Next, the f-actin content of HEK-WT and HEK-LPHN1-S cells was assessed as a biomarker to further characterize the morphological differences between these cell types. The f-actin cytoskeleton was fluorescently stained using Phalloidin (Figure 7). HEK-WT cells showed a strong degree of Phalloidin labeling, indicating a large amount of f-actin. HEK-WT cells were much larger than HEK-LPHN1-S cells and had more f-actin projections extending from them compared to HEK-LPHN1-S cells, which had little to no projections of the same morphology (Figures 7E,J, white arrows). Similarly, the HEK-WT cells appeared to be more spread out, with more f-actin between individual cells compared to the HEK-LPHN1-S cells, which had a more clustered appearance with little f-actin between individual cells.

FIGURE 7
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Figure 7. HEK-LPHN1-S cells have decreased f-actin expression compared to HEK-WT cells. (A–E) Confocal images of HEK-WT cells. (F–J) Confocal images of HEK-LPHN1-S cells. (A,F) DIC. (B,G) DAPI staining of nuclear proteins. (C,H) Phalloidin staining of f-actin. (D,I) Merged images of A–C and F–H, respectively. (E,J) DAPI and Phalloidin fluorescence overlay. White arrows indicate f-actin projections. HEK-WT cells are larger than HEK-LPHN1-S cells and express a much greater amount of f-actin. Their f-actin projections appear to be greater in both number and size than those of HEK-LPHN1-S cells. Scale bar in A–D, F–I is 25 μm, and in E,J is 10 μm. (K) Average number of red pixels (f-actin-bound Phalloidin signal) per cell with an intensity of 20–225 (intensity range indicated above). HEK-LPHN1-S cells have significantly fewer red pixels per cell compared to HEK-WT cells, indicating less Phalloidin staining and thus a reduced expression of f-actin. (Mean ± SEM, n = 5, **p < 0.01, two-tailed t-test).

The amount of f-actin present in each cell type was further quantified as a function of red pixels per cell, in which the number of red pixels corresponds to the amount of Phalloidin-bound f-actin present per cell (Figure 7K). HEK-LPHN1-S cells had 52% fewer red pixels per cell than HEK-WT cells (WT: 3818.327 ± 144.874 pixels/cell; LPHN1-S: 1834.192 ± 166.365 pixels/cell; p < 0.01), indicating a significantly lower level of f-actin.

Changes in Cytoskeletal Organization Upon Treatment With TCAP-1

TCAP-1 acts on the MEK-ERK1/2 pathway to induce polymerization of f-actin via activation of p90RSK and filamin A, leading to changes in neuronal cell cytoskeletal organization and morphology (22). If TCAP-1 is a ligand of LPHN1, then it is possible that its actions on this pathway occur through LPHN1 and its associated G proteins. To examine whether TCAP-1 induces cytoskeletal changes through an interaction with LPHN1, HEK-WT, and HEK-LPHN1-S cells were treated with either 100 nM mTCAP-1 or vehicle (control) for 60 min, and the cytoskeletal profile of the cells was observed (Figure 8). Vehicle-treated HEK-WT cells showed a strong f-actin signal at the cell perimeter as well as between adjacent cells (Figure 8C). This pattern was not seen in vehicle-treated HEK-LPHN1-S cells, which had a much weaker f-actin signal at the cell perimeter and little to no signal between adjacent cells (Figure 8M). mTCAP-1-treated HEK-WT cells showed little differences in f-actin labeling compared to vehicle-treated HEK-WT cells and had very few f-actin projections (Figure 8H). In contrast, mTCAP-1 treatment had a strong effect on f-actin expression in HEK-LPHN1-S cells (Figure 8R). These cells showed a much greater degree of f-actin labeling compared to those treated with vehicle, with a high amount of f-actin present throughout the cytosol of individual cells as well as between clustering cells. mTCAP-1-treated HEK-LPHN1-S cells also had more f-actin projections extending from them than vehicle-treated cells (Figure 8T, white arrows).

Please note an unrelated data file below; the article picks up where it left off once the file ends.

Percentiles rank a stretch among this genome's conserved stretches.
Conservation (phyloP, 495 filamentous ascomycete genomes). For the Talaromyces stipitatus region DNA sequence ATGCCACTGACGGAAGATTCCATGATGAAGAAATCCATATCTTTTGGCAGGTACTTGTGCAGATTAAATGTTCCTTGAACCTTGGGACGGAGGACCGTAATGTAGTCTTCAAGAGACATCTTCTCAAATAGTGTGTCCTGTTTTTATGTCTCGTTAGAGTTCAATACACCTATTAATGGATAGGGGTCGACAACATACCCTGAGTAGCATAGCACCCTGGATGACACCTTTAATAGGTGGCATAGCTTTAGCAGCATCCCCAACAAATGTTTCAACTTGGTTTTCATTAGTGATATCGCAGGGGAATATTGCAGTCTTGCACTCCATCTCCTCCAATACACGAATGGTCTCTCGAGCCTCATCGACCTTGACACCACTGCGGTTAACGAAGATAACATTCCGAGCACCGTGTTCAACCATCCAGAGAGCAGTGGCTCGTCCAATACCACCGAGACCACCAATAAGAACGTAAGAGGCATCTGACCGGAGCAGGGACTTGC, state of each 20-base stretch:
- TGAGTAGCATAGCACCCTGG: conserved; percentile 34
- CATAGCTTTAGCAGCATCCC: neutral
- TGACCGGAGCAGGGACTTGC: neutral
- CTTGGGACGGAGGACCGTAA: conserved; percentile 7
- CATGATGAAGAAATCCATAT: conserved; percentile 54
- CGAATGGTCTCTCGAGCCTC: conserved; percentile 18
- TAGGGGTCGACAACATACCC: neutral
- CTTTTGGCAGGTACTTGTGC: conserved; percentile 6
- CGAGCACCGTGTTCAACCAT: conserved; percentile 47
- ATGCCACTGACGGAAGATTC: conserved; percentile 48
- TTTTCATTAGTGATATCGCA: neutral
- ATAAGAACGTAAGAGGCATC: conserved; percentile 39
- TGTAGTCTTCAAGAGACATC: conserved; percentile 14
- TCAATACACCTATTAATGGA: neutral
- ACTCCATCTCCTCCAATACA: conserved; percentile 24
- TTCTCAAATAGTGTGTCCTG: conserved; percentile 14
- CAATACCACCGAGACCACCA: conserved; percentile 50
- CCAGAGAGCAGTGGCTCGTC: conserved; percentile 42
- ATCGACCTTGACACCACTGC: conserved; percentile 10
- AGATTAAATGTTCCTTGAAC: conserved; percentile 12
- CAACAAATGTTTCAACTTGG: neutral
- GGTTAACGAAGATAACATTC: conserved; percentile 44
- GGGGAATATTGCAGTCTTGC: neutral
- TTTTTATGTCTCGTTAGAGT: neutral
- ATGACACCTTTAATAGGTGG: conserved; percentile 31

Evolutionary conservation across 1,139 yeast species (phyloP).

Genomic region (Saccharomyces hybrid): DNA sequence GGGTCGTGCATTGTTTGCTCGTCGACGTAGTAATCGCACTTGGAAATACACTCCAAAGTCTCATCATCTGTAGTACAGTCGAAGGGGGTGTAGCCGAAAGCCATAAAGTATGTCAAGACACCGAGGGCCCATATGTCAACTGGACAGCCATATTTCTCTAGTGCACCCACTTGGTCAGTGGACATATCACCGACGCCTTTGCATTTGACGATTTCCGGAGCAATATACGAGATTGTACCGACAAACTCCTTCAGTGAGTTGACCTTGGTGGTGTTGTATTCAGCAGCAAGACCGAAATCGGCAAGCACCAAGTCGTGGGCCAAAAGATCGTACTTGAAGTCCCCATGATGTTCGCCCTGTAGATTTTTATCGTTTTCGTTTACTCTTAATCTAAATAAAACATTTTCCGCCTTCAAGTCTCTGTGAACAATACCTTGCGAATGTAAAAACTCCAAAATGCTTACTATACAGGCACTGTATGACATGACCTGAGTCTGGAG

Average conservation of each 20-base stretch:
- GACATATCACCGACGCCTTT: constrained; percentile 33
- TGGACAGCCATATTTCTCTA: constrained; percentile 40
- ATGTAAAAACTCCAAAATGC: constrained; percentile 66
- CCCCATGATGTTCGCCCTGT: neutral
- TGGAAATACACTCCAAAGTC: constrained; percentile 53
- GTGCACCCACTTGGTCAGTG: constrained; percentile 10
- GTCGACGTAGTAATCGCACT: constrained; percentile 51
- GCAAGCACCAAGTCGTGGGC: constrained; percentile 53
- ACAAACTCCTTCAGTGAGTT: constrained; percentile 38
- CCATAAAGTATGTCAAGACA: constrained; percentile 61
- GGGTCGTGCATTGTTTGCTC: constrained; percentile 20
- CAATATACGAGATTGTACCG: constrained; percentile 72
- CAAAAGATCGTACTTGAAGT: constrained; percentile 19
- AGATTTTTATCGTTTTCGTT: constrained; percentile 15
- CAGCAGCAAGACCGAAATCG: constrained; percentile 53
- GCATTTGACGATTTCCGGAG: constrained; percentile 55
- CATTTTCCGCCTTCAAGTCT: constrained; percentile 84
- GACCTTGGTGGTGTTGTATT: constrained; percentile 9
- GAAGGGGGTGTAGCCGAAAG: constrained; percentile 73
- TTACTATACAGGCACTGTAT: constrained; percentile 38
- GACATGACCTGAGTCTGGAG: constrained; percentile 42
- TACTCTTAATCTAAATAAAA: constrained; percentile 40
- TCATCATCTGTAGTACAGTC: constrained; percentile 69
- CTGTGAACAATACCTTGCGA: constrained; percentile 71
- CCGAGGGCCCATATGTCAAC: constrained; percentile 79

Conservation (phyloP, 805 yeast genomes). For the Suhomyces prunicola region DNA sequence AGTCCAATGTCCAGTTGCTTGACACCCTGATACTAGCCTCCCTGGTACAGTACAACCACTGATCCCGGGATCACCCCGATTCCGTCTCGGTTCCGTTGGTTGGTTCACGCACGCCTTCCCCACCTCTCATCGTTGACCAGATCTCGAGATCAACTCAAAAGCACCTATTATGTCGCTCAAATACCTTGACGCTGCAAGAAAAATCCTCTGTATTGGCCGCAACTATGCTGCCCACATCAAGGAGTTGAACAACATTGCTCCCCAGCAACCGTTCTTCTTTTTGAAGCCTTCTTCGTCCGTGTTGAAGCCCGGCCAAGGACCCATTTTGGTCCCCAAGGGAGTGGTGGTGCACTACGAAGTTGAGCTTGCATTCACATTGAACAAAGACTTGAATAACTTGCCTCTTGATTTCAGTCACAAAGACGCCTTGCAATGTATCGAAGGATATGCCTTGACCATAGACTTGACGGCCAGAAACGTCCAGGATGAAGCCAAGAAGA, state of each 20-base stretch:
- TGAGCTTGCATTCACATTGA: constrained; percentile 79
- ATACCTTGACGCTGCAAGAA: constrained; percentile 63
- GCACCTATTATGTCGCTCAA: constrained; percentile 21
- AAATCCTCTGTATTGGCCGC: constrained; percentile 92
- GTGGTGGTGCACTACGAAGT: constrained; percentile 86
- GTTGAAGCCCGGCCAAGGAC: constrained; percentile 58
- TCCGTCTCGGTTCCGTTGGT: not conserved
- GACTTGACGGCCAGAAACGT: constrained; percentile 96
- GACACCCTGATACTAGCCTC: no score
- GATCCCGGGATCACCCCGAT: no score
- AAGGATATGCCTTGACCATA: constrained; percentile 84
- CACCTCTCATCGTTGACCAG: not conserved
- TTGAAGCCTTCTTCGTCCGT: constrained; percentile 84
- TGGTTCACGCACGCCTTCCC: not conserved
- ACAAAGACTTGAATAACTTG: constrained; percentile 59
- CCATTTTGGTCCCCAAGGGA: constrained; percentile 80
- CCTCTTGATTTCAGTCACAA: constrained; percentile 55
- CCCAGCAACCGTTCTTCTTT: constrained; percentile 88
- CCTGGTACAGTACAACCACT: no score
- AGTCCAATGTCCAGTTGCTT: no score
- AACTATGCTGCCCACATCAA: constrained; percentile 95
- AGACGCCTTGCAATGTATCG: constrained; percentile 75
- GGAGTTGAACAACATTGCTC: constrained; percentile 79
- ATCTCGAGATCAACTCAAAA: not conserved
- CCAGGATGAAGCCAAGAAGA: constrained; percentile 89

FIGURE 8
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Figure 8. mTCAP-1 treatment induces a strong up-regulation of f-actin and changes in cell height in HEK-LPHN1-S cells but not in HEK-WT cells. (A–E) Images of HEK-WT cells treated with vehicle for 60 min. (F–J) Images of HEK-LPHN1 cells treated with 100 nM mTCAP-1 for 60 min. (K–O) Images of HEK-WT cells treated with vehicle for 60 min. (P–T) Images of HEK-LPHN1 cells treated with mTCAP-1 for 60 min. (A,F,K,P) DIC. (B,G,L,Q) DAPI staining of nuclear proteins. (C,H,M,R) Phalloidin staining of f-actin. (D,I,N,S) Merged images of A–C, F–H, K–N, and P–S, respectively. (E,J,O,T) DAPI and Phalloidin fluorescence overlay. White arrows in T indicate f-actin projections. mTCAP-1 treatment does not cause an increase in f-actin in HEK-WT cells. In HEK-LPHN1-S cells, however, a significant upregulation of f-actin is seen upon treatment with mTCAP-1. Scale bar in A–D, F–I, K–N, P–S is 25 μm and in E,J,O,T is 10 μm. (U) Average number of red pixels (f-actin-bound Phalloidin signal) per cell with an intensity of 20–225 (intensity range indicated above) in HEK-WT and HEK-LPHN1 cells treated with either vehicle (gray) or 100 nM mTCAP-1 (black) for 60 min. Compared to vehicle treatment, mTCAP-1 increased f-actin in HEK-LPHN1-S cells only. (Mean ± SEM; n = 5, ****p < 0.0001; two-way ANOVA and a Tukey's post hoc test) (V) Height measurements of HEK-LPHN1-S and HEK-WT cells treated with either vehicle (gray) or 100 nM mTCAP-1 (black) for 60 min. No differences were observed between mean cell heights of vehicle and mTCAP-1 treated HEK-WT cells. Vehicle-treated HEK-LPHN1-S cells were larger than either HEK-WT group. mTCAP-1 treatment of HEK-LPHN1-S cells decreased cell height. (Mean ± SEM; n = 3, 4 measurements per n; ****p < 0.0001; two-way ANOVA with a Tukey's post hoc test).